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Is Cryptocurrency Legal in India? Union Budget 2022: India to Tax Crypto at 30%

Is Cryptocurrency Legal in India? Union Budget 2022: India to Tax Crypto at 30%

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  • GS 3 || Economy || Banking & Financial Sector || Money

Why in the news?

  • The Union Budget for 2022-23 has been tabled in Parliament by the Union Minister for Finance and Corporate Affairs.
  • The announcement of the government’s decision to introduce the Digital Rupee – India’s version of a Central Bank Digital Currency (CBDC)– is one of the key attractions of this year’s budget.
  • The digital rupee will be issued using blockchain and other technologies by RBI starting 2022-23.

What is a CBDC?

  • CBDC is a legal tender issued by a central bank in a digital form. It is similar to a fiat currency issued on paper and is interchangeable with any other fiat currency.
  • Role of RBI
  • The Reserve Bank of India will launch the CBDC in the upcoming financial year of 2022-2023. This follows the government’s plans to launch the CBDC which will be backed by blockchain technology.

The fate of other digital currencies

  • Digital rupee will be India’s first and sole digital currency, according to the Secretary of the Department of Economic Affairs. It was clarified that taxing crypto assets (30%) does not legitimate their use, as crypto-assets encompass more than just cryptocurrency. Crypto, in a broad sense, is defined as a digital asset that employs cryptography.
  • The term “Virtual Digital Assets” (VDAs) was used in the Budget. VDAs are a subset of all digital assets traded on the blockchain, including cryptos, non-fungible tokens (NFTs), and any other virtual asset.
  • The Draft on Cryptocurrency and Regulation of Official Digital Currency Bill, 2021, seeks to outlaw all private cryptocurrencies.
  • The Bill also aims to lay down the regulatory framework for the launch of an “official digital currency.

Countries that have already rolled out their national digital currencies

  • 1st country which introduced digital currency is the Marshall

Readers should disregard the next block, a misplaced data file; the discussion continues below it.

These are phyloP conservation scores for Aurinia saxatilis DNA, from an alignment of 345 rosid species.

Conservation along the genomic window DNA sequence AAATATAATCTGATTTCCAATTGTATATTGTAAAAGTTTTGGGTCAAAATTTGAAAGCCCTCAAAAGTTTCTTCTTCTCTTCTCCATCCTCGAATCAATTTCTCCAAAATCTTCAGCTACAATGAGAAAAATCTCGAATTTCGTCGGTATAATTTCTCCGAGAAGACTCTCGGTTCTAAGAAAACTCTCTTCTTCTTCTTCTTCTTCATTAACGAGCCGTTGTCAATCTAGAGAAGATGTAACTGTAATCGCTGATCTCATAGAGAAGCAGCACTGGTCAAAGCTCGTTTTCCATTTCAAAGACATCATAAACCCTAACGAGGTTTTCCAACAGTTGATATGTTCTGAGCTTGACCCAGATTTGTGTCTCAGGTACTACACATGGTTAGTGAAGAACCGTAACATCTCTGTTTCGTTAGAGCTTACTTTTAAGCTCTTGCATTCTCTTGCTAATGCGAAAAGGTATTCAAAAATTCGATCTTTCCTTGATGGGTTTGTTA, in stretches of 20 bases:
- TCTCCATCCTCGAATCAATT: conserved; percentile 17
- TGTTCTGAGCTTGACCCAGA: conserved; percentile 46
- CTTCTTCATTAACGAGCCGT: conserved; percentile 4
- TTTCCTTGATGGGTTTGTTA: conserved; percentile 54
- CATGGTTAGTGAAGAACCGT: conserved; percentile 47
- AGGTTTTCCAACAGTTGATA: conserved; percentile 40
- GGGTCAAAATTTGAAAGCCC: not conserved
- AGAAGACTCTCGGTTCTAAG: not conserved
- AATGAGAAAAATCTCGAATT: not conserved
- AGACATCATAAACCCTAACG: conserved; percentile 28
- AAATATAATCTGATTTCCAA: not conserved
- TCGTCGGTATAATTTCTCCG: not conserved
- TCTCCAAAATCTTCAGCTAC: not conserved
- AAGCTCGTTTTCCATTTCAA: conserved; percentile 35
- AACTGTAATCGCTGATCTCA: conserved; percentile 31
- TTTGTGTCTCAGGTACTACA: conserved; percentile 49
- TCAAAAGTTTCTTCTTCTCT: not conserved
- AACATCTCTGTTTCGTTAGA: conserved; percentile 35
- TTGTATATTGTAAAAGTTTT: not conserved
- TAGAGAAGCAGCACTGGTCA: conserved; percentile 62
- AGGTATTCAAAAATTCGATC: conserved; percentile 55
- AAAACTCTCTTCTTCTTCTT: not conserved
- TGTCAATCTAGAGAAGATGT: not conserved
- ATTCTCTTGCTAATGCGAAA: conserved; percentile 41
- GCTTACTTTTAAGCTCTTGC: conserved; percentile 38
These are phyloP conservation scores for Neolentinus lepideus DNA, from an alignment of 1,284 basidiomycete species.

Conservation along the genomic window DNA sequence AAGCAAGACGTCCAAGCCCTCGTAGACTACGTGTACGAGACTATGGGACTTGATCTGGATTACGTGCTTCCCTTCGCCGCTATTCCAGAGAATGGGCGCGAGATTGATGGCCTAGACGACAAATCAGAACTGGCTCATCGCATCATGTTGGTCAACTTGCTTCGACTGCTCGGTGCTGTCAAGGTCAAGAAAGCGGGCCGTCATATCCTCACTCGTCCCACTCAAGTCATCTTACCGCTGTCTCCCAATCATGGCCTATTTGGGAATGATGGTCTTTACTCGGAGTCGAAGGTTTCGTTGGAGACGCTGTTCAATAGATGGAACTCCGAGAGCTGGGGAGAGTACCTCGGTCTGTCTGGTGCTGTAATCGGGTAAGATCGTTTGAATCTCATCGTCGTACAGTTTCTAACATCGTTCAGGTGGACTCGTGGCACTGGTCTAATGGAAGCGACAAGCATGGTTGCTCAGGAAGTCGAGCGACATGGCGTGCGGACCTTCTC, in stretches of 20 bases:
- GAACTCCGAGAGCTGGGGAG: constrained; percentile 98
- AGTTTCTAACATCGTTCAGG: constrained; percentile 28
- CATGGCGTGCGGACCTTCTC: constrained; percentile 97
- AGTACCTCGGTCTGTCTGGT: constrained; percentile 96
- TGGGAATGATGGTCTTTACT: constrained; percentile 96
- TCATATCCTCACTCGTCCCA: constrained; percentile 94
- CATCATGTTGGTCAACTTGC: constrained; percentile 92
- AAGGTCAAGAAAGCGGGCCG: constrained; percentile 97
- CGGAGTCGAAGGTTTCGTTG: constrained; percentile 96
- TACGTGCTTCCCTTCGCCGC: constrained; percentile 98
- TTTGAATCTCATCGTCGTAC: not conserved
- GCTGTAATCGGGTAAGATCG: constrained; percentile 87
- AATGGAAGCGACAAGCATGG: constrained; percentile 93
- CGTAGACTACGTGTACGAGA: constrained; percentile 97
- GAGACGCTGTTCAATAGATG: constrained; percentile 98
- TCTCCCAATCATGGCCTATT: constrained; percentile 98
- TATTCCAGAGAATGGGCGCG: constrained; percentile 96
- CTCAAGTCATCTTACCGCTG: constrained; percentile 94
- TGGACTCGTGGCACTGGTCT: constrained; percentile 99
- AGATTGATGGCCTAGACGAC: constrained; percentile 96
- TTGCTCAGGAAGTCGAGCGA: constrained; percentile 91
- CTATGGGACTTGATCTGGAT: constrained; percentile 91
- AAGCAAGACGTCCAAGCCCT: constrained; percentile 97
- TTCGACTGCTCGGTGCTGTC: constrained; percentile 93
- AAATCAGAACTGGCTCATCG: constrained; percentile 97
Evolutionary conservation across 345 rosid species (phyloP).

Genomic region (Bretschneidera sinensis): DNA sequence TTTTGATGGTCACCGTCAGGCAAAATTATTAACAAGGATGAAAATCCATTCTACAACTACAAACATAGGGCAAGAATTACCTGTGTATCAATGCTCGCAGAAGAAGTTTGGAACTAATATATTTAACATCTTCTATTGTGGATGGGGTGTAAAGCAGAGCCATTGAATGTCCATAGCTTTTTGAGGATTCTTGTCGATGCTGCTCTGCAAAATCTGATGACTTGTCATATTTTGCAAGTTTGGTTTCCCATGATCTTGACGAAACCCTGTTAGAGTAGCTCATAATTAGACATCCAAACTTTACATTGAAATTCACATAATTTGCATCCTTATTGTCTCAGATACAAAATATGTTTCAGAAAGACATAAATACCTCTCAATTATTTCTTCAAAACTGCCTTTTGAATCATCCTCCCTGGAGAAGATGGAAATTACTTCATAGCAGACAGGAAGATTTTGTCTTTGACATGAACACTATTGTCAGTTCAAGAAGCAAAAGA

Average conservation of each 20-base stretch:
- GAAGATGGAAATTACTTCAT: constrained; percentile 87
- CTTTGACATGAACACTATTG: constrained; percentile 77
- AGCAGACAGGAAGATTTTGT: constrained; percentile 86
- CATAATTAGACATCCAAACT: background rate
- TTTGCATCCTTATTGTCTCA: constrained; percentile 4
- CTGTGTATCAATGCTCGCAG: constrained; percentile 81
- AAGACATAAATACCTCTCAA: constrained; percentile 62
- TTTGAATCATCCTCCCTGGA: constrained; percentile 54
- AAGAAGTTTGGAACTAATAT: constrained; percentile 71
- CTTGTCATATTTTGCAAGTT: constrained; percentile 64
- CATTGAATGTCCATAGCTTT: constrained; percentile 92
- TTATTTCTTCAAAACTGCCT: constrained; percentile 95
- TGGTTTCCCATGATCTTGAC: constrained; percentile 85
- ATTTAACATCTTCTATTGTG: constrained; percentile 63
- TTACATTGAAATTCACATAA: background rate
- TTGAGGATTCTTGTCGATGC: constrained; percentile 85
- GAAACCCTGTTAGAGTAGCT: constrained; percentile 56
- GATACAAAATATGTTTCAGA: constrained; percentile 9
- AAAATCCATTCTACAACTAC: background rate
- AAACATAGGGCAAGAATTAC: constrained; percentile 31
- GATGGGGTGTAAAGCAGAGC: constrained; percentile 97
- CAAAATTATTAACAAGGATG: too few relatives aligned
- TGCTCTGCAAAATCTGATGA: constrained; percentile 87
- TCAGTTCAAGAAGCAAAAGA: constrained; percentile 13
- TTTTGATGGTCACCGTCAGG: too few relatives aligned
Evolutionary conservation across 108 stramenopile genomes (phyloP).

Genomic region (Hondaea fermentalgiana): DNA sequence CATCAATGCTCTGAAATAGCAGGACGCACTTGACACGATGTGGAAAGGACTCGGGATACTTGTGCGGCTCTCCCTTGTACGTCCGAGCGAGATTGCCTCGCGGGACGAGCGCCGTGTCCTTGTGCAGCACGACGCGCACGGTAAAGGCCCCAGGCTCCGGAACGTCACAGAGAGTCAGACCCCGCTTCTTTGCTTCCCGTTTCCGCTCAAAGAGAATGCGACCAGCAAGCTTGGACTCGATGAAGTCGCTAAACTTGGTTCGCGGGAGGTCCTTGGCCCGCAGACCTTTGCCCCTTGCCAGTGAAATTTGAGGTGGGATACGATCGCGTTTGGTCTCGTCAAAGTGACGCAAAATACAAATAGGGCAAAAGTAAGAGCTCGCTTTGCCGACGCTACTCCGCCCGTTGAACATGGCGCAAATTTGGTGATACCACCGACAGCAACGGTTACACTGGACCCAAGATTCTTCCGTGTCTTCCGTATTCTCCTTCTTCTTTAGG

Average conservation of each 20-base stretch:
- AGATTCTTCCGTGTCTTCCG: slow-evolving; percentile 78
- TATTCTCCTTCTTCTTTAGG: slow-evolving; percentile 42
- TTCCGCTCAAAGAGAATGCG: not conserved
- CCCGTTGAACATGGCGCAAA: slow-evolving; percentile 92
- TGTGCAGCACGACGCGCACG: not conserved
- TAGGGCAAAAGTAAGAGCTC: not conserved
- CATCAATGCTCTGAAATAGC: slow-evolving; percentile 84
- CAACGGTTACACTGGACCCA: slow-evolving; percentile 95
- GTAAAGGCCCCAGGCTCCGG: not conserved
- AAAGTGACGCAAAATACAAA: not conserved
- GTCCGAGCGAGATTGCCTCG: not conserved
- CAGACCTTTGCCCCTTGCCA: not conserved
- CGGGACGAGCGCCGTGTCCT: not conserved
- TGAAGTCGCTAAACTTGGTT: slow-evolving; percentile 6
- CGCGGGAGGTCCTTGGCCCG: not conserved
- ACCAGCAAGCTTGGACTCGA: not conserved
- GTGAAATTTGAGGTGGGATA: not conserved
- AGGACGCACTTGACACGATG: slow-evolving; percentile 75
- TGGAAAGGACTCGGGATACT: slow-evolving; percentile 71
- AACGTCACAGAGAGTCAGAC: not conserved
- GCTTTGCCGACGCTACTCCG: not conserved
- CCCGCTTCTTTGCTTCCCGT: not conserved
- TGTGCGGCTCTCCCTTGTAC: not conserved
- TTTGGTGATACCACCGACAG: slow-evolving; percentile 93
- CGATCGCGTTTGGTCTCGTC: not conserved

• China started a trial run of its digital currency e-RMB amid the pandemic.
  • Sweden is conducting real-world trials of their digital currency called
  • The Bahamas has issued a “Sand Dollar” to all citizens.

The rationale behind the launch digital rupee or CBDC

  • More secure and risk-free transactions- According to the Prime Minister, the central bank’s digital currency, also known as the digital rupee, would make online payments more secure and risk-free in the future, as well as enhance the digital economy. He also stated that the digital rupee will make the creation of a global digital payment system easier.
  • Offering new and fresh opportunities in Currency logistics– Furthermore, the introduction of the digital rupee will revolutionize the fintech sector by offering new opportunities and reducing the hassle of handling, printing, and managing currency logistics.
  • Reducing the volatility- The national digital currency will be regulated by the RBI. So, there will be less volatility compared to other digital currencies.
  • Positive effect Digital India – The introduction of the Digital Rupee will result in significant improvements in terms of economic digitization and ease of transfer, not just within the country but also across jurisdictions. Furthermore, the Digital Rupee will prevent currency counterfeiting and will aid the fight against dark money and corruption.
  • Negative interest rate- When circumstances are rough and the economic slow down is on the verge, a central bank may want people to spend their money, which is why negative interest rates exist. However, it is currently unable to do so because consumers will just withdraw their funds from banks. CBDCs will be the answer to this dilemma. CBDCs held in wallets might potentially be subjected to a negative interest rate.
  • Complement blockchain-led decentralized finance- Because all crypto assets’ final returns will be in sovereign currency, the digital rupee will help the virtual digital asset (VDA) markets by bridging the fiat-to-decentralized finance divide.
  • Reduction of systemic risk- There are over 3,000 privately issued cryptocurrencies in the globe. The main rationale for establishing a state digital currency, according to the IMF, is to curb the spread of private forms of digital money and that’s what India is adopting.